There’s something strangely compelling about The Hunter: Call of the Wild. Developed by Just Cause creator Avalanche, it’s a slow, ponderous hunting simulator where you spend most of your time crouched in a bush waiting for an oblivious deer or coyote to stroll into your line of fire. But it has the same serene, hypnotic quality as games such as Euro Truck Simulator 2. Fundamentally boring, yes, but utterly, irresistibly playable.
But here’s the thing—the hunting is, for me, the least interesting thing about The Hunter. I mean, I enjoy it. There’s something satisfying about quietly, meticulously stalking a moose through a Siberian forest then dropping it with a well-placed shot. I’d never do this in real life, of course. I like moose, and I could never bring myself to shoot one with a high- powered rifle. The hunting mechanics are deep, with a nice scoring system, but they’re never my main reason for loading this game up.
No, what I love about The Hunter is the world the developers have created. It, rather unexpectedly, features some of the most convincing natural environments I’ve ever encountered in any game—let alone a niche hunting sim. Its selection of autumnal forests, grassy plains, and rolling fields are way more convincing and atmospheric than even games such as Far Cry 5, which probably has ten times its budget. And it’s these immersive landscapes that keep me coming back.
At the right time of day, when the sun is at just the right angle and elevation, the forests in The Hunter are genuinely stunning. Golden light pours through the trees, casting a glow over the dense foliage, which sways realistically in the wind. But it’s more than just a visual treat—the sound is just as good. If you stop and listen to the ambient sound, you get a palpable sense of being there—more than any other game I can think of.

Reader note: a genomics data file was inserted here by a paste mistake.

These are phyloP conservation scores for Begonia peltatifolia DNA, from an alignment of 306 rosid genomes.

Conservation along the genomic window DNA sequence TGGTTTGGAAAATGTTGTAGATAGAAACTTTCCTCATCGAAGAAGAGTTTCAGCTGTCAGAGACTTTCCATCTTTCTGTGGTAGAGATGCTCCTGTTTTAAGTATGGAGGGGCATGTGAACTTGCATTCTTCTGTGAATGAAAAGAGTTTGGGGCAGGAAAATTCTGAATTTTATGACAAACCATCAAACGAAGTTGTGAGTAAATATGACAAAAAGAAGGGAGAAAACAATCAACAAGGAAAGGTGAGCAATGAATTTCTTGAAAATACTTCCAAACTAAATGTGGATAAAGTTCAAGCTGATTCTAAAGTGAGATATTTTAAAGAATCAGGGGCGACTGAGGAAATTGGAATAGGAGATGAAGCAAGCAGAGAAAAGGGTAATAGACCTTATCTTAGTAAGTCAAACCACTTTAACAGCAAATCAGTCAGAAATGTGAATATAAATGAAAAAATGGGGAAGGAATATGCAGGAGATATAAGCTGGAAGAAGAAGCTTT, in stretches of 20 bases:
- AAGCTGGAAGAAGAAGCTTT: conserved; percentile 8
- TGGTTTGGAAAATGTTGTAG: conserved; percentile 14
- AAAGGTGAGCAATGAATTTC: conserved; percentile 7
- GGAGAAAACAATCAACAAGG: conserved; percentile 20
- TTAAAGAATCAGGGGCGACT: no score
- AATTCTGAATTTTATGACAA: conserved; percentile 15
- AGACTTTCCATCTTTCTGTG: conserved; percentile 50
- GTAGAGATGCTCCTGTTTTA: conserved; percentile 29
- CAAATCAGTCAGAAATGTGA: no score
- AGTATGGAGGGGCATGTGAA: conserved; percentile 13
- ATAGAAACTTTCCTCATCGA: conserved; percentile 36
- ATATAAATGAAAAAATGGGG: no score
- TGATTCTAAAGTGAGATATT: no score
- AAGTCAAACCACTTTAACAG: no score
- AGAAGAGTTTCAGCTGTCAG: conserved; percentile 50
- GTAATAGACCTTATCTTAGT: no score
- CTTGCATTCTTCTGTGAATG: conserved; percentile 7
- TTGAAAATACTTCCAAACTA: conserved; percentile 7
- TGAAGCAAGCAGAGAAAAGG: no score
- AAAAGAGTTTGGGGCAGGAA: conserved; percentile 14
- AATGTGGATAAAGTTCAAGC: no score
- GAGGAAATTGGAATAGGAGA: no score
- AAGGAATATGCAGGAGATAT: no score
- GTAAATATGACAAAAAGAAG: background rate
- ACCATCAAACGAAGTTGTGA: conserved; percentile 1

Which, I guess, makes sense in a game where you spend so much time sitting still. But it’s surprising to find this fidelity of visual and aural detail in what is, let’s be honest, a pretty obscure hunting game. And it makes just going for a walk in these lush, dynamic forests a real treat. With a good pair of headphones, you can totally get lost in the world around you. Sure, if you hear an animal you can track it and kill it. But interrupting such a chill world with a gunshot almost feels wrong.
What’s cool about The Hunter is that as well as a rifle, you also get a camera. The system isn’t as deep as I’d like—it would be cool if you could buy different models and lenses and so on—but it’s a legitimate way to play the game. I’ve spent more time wandering through the forests of Germany, the African plains, and the Siberian tundra, taking photos, than indulging in the hunting side of the game. The screenshots illustrating this article were all taken by me on my many rambles through the game.
I love it when games are flexible enough to let you play them your own way. I once played Skyrim as a regular citizen, working for a living, buying food and drink, running errands, avoiding quests. It was a surprisingly fun way to experience the game, and gave me a new perspective on that world. And it’s the same with The Hunter. The setting is rich enough that you can enjoy it for what it is, rather than what you do in it, and I appreciate it when a game has that quality.
I’m not saying you should spend money on The Hunter specifically to walk around a forest taking photos. But then again, maybe I am? If I hadn’t fired a single bullet, I still think I’d have considered it a worthy purchase. A piece of advice, though—even though the fact it’s DLC is a bit cynical, definitely buy the quad bike add-on. It’s fairly cheap, and it makes getting around the game’s enormous maps less frustrating.
I reviewed The Hunter when it was first released and gave it 60 percent, and I stand by that, because the mission design is bad and the pace (especially without the bike) can be interminable. But in terms of atmosphere and environments, not much else touches it.
You’ll just have to decide if you want to destroy that nice, tranquil atmosphere by firing a giant rifle at a gentle, harmless moose.